The badger cull is to be extended into Dorset following pilots in Gloucestershire and Somerset, the government has announced.
Ministers and the National Farmers' Union (NFU) say culling badgers will curb tuberculosis (TB) in cattle, but protesters say it has little effect.
Licences have been granted to allow six weeks of continuous culling in the three counties until 31 January.
Rock star and campaigner Brian May said he would fight the culls in court.
His Save Me Trust trust confirmed the "lawfulness of the decisions to issue the licences will be challenged by a Judicial Review in the High Court".
May, well-known for his anti-cull protesting, said: "We are all hugely disappointed that the government has decided to continue its cull policy, despite Natural England's scientific advisor branding the badger cull 'an epic failure'."
He added: "The badger cull has been a disaster...worse still, it's certain that most of the murdered badgers are perfectly healthy, and free of bovine TB.
"This awful policy must be put to bed now, in favour of a policy that really will address the TB problem in cattle."
Wildlife TV broadcasters Chris Packham and Steve Backshall have also voiced opposition to the cull.
Defending the move, farming minister George Eustice, said: "England has the highest incidence of TB in Europe and that is why we [are] taking strong action to deliver our 25-year strategy to eradicate the disease and protect the future of our dairy and beef industries.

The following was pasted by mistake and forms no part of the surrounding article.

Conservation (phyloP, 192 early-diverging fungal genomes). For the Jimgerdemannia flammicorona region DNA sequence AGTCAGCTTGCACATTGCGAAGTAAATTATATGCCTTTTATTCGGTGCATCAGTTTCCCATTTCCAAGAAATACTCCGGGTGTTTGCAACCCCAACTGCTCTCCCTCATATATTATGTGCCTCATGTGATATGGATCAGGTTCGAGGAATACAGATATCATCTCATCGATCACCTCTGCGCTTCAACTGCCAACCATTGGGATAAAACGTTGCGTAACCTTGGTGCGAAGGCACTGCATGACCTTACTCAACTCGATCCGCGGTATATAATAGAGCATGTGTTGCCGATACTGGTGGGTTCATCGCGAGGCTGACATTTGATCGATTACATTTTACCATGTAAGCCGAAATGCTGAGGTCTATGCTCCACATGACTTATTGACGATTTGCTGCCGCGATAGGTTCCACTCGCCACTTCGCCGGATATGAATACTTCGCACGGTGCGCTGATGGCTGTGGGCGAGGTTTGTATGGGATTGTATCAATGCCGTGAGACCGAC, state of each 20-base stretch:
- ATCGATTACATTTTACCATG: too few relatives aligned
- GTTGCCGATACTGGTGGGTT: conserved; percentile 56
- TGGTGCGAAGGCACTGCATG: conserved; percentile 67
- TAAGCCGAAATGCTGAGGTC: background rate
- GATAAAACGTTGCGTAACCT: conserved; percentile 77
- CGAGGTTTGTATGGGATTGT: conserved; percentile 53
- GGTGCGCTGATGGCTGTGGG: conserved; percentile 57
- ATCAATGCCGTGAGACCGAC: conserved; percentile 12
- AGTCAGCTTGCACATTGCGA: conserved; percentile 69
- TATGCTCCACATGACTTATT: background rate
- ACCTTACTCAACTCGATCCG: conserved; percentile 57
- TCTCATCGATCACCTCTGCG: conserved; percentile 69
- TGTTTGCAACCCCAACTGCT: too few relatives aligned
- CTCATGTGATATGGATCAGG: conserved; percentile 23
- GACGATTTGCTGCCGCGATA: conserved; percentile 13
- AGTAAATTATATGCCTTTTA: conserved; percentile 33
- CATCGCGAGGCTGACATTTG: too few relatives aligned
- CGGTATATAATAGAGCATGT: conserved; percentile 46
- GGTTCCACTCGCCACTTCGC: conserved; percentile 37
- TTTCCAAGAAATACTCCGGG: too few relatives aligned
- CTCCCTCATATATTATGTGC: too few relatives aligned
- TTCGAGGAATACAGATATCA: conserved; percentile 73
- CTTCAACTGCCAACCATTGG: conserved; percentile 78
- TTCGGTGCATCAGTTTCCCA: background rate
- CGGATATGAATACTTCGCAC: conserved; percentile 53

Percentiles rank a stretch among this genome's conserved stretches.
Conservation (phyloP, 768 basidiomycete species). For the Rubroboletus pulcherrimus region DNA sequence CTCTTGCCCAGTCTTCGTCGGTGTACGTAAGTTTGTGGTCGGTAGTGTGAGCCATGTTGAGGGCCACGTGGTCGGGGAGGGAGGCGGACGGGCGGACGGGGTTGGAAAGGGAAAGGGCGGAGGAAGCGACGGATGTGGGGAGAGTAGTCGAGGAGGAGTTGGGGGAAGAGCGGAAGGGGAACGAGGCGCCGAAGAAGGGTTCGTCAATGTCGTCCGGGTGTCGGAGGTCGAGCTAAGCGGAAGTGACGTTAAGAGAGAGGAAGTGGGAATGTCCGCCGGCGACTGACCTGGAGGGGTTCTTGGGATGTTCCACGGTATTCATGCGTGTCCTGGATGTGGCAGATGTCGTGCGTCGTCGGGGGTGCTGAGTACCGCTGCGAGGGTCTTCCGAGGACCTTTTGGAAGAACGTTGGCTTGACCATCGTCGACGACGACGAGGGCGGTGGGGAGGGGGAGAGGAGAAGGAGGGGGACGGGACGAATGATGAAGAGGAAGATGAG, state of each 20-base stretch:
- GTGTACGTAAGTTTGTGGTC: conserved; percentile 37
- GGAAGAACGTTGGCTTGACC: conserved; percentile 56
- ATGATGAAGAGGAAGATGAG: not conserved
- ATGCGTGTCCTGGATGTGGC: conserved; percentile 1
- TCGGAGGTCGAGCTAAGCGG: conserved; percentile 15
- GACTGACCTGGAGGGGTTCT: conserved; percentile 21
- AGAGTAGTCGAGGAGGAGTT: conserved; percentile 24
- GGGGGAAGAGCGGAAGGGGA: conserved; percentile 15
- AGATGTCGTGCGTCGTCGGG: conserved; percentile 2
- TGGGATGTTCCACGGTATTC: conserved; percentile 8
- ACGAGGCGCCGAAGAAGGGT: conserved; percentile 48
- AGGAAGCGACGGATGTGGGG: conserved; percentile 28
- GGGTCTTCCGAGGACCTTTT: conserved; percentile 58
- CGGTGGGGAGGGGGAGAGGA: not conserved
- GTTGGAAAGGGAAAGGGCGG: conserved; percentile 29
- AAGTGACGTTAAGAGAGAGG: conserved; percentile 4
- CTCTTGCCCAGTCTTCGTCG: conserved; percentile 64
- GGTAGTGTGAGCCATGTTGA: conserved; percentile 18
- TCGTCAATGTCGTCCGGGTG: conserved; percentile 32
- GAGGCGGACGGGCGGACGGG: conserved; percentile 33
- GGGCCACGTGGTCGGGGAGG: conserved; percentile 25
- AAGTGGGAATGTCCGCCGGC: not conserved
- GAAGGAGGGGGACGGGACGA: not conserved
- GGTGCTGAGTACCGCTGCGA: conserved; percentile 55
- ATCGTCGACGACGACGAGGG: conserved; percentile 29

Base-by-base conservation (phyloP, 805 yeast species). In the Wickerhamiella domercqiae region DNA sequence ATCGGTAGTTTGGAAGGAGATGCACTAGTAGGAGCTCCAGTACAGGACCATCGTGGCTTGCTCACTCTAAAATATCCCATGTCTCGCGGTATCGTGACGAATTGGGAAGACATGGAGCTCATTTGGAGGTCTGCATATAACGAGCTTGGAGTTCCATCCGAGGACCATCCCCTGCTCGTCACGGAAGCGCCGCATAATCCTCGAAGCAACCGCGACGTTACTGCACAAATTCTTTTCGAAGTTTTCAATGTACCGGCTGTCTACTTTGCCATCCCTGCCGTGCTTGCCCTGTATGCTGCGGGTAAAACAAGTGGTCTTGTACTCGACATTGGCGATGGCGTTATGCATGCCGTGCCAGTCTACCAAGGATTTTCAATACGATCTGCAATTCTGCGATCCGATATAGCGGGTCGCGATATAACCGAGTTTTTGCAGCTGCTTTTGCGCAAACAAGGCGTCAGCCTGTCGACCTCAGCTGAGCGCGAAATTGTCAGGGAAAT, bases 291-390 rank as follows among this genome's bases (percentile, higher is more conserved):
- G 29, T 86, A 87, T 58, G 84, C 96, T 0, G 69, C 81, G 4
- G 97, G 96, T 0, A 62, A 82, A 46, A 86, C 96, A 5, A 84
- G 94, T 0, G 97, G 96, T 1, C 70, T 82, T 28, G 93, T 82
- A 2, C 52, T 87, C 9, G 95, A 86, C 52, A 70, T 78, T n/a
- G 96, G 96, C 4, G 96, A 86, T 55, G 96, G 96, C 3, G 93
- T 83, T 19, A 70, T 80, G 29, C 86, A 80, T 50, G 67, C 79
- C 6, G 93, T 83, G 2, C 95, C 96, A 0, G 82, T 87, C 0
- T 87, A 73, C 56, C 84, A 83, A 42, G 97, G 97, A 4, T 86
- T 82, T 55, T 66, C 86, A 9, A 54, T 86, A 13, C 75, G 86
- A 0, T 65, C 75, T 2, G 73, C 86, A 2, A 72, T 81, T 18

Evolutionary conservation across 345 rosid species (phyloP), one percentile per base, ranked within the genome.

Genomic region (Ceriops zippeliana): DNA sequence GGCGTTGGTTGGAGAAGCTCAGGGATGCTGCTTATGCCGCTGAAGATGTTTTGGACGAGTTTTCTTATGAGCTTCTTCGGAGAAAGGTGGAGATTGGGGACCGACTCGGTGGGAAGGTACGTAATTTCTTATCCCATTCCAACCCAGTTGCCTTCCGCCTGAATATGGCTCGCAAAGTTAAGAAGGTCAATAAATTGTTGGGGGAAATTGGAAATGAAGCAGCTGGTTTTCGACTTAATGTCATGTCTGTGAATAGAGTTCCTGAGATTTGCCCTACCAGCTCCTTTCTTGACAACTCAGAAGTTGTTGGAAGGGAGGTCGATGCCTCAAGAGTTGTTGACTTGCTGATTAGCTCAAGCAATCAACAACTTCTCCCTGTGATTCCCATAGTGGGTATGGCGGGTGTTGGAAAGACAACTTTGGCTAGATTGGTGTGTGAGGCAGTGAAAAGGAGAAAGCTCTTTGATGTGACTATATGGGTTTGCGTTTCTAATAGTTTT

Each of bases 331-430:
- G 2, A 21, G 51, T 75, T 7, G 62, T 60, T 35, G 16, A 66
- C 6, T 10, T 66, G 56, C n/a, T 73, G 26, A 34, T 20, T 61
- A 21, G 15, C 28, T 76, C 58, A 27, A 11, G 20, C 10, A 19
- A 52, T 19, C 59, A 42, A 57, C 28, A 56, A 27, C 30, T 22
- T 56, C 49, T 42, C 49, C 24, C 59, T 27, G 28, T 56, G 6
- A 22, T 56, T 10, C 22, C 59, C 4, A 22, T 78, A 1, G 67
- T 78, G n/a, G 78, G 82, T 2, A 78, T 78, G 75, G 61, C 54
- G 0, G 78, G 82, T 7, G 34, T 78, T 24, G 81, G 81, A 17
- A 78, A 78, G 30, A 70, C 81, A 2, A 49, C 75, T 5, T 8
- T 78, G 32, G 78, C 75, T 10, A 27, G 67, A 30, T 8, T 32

"This includes strengthening cattle testing and movement controls, vaccinating badgers in the buffer zone around high-risk areas and culling badgers where the disease is rife."
The NFU has also welcomed the move but said it was "much slower progress than we wanted to see" and called for culling in more areas.
Badger cull targets
Dorset - Minimum 615, maximum 835
Gloucestershire - Minimum 265, maximum 679 - last year minimum 615, maximum 1,091 (actual culled 274)
Somerset - Minimum 55, maximum 524 - last year minimum 316, maximum 785 (actual culled 341)
Source: Natural England
Analysis of the 2013 pilot culls, commissioned by Defra and by an independent panel of experts, found shooting badgers was not effective.
Official figures showed it cost more than £3,300 for each badger that was killed during the cull in 2014.
Other plans announced by the government include a consultation on compulsory testing for cattle entering low-risk areas, such as the north and east of England, to reduce the risk of new TB cases.
Views will also be sought on controlling TB in non-bovine animals such as pigs, goats and deer.
The move to extend the cull to Dorset has been condemned by the Dorset Wildlife Trust.
Chief executive, Simon Cripps, said: "We are extremely disappointed because science has shown that culling is unlikely to work and will probably make matters worse.
"Scientific tests have shown that diseased and non-diseased badgers will move into areas that badgers have been removed from. So what you get is a stirring of the population and a potential increase in the disease.
"The best way to sort this out is bio-security, to manage your farm so that you keep badgers away from the cattle you feed. Some of the worst outbreaks are where bio-security isn't very good, that accounts for up to 60% of the problem."
A vaccination program has already started in a "buffer zone" around the cull areas but the government believes this alone is not enough and stronger measures are also needed.
Andy Foot, a Dorset beef and arable farmer, said: "It is to be congratulated that we at last got it rolled out to at least another county.
"We have to get on top of this devastating disease that is killing so many cattle.
"Yes do vaccination but in the correct area, where there is no disease. Vaccination will not work in an already infected animal."